The dollar index closed late on Thursday afternoon at 80.59—and then didn't do much until 2 p.m. in Hong Kong when it began to head lower, hitting its low tick of 80.45 around 9:20 a.m. BST in London. But by half past lunchtime over there, the index was back up to 80.67—and the slid a handful of basis points as the trading day in New York advanced. The index closed at 80.62, virtually unchanged from Thursday's close.
The gold stocks gapped down at the open, hitting their lows at the London p.m. gold fix—and really didn't start rallying with any authority until noon in New York. They managed to make it back into the green just before the close–and the HUI finished up 0.12%. It's better than the alternative.
It was much the same trading pattern for the silver equities, but the trading range was larger. However, despite that fact, the silver stocks managed to close in the black as well, up 0.33%.
The CME's Daily Delivery Report showed that 103 gold and zero silver contracts were posted for delivery within the Comex-approved depositories on Tuesday. The largest short/issuer was Jefferies with 100 contracts and, with the exception of Canada's Scotiabank and HSBC USA, it was “all the usual suspects” as long/stoppers. You can check you yesterday's Issuer and Stoppers Report by clicking here.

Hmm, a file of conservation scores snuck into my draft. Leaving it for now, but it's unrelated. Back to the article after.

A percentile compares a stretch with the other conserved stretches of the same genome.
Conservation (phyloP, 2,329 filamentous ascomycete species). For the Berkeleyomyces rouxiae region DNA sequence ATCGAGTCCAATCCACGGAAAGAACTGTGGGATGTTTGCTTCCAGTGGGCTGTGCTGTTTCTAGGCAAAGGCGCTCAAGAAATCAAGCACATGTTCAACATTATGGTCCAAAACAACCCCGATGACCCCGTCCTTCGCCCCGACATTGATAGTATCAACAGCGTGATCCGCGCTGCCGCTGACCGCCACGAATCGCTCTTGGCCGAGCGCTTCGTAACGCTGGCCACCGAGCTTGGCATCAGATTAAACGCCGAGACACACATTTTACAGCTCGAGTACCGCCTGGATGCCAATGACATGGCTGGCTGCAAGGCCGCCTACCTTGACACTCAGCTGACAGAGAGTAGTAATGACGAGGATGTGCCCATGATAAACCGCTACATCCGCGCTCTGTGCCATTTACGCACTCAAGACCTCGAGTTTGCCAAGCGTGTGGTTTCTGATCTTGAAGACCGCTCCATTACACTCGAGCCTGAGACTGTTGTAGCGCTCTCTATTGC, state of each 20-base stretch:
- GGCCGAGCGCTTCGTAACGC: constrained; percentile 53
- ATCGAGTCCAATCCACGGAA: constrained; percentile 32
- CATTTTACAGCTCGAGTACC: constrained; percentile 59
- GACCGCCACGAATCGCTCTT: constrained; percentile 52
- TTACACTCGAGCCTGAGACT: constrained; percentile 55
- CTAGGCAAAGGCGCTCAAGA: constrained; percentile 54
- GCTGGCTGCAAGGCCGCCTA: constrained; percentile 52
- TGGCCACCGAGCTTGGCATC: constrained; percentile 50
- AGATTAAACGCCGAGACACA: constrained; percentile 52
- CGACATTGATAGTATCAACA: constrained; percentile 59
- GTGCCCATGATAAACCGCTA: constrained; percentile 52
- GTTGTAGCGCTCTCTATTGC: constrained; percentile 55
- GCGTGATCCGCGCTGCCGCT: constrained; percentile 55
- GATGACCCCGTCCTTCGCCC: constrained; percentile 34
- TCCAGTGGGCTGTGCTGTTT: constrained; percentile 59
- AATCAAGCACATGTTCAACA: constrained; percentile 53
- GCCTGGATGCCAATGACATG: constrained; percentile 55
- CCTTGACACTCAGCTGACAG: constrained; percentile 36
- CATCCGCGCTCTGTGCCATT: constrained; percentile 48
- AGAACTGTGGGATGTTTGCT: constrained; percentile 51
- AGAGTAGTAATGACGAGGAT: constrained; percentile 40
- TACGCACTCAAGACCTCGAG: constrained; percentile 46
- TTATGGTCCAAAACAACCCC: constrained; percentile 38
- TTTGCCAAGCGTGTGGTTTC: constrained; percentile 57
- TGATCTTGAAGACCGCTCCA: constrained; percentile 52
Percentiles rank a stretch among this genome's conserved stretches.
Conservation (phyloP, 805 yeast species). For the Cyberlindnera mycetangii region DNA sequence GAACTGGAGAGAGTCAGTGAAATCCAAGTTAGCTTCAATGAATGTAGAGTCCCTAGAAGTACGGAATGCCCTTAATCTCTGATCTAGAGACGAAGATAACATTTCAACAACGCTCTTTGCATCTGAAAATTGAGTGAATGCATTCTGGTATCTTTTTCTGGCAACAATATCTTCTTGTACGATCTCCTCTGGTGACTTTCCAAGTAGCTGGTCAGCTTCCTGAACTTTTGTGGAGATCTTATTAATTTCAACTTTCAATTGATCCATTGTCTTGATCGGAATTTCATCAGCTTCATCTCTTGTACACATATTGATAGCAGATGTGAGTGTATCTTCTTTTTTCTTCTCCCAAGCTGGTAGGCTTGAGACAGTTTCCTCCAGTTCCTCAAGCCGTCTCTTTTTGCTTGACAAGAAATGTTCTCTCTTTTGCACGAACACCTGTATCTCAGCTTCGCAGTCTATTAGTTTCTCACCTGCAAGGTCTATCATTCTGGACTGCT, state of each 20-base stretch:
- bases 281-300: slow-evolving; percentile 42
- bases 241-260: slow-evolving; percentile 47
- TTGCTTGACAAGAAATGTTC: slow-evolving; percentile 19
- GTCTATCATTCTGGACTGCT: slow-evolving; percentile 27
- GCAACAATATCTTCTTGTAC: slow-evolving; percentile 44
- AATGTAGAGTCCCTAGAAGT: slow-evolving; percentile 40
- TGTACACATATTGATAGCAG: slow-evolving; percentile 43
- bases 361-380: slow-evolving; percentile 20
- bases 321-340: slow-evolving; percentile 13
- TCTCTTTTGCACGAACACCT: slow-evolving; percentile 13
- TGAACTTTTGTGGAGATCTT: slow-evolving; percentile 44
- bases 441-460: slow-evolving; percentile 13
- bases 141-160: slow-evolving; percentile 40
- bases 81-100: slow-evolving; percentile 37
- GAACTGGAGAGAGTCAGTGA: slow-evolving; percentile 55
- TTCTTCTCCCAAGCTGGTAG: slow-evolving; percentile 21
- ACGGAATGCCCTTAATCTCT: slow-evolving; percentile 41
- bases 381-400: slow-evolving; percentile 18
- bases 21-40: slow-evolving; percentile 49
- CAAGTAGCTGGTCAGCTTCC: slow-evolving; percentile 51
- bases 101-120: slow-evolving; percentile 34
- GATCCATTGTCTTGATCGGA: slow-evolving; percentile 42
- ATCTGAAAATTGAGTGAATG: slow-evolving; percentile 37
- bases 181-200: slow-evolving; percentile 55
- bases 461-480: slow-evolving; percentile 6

There were no reported changes in GLD—and as of 9:43 p.m. EDT on Friday evening, there were no reported changes in SLV, either. It's been over a week since these current rallies in both gold and silver began—and as the close of business on Friday, not one troy ounce of either metal has been deposited in these ETFs. As a matter of fact, 1.2 million ounces of silver have actually been withdrawn from SLV during that period.